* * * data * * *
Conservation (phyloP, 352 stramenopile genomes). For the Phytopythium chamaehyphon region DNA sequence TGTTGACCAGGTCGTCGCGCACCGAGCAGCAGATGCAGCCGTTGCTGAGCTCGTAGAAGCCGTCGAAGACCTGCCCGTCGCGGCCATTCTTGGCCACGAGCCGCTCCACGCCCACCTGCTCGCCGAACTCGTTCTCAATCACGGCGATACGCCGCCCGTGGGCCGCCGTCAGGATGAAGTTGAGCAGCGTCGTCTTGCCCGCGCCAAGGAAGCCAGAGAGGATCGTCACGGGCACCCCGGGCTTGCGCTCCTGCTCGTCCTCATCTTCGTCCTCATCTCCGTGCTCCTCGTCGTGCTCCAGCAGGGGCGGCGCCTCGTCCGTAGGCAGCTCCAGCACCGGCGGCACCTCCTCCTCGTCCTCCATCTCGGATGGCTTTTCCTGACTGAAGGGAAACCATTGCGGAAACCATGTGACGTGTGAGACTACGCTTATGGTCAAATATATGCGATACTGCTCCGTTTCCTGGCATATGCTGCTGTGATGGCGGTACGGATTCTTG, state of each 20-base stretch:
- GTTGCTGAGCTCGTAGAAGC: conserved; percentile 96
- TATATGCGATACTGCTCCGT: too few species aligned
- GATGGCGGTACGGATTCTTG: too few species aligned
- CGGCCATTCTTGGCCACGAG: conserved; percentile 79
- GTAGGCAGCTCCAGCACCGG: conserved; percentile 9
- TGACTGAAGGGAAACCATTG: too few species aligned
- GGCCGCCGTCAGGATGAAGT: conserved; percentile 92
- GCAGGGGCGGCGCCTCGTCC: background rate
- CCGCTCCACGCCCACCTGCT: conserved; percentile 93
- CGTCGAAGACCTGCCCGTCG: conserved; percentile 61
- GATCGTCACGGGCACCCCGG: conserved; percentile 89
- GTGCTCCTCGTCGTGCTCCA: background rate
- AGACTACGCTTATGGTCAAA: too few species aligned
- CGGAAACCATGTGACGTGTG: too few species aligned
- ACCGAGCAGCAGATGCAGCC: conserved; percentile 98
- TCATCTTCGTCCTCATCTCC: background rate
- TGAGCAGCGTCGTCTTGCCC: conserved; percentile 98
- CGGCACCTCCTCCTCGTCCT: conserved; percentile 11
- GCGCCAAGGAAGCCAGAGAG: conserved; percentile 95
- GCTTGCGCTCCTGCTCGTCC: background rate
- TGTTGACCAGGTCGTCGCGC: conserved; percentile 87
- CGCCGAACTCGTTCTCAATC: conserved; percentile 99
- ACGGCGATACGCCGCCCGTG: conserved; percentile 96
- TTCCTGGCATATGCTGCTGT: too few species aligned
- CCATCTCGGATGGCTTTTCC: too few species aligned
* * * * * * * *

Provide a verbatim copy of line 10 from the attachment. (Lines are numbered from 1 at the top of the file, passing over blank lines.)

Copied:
- CCGCTCCACGCCCACCTGCT: conserved; percentile 93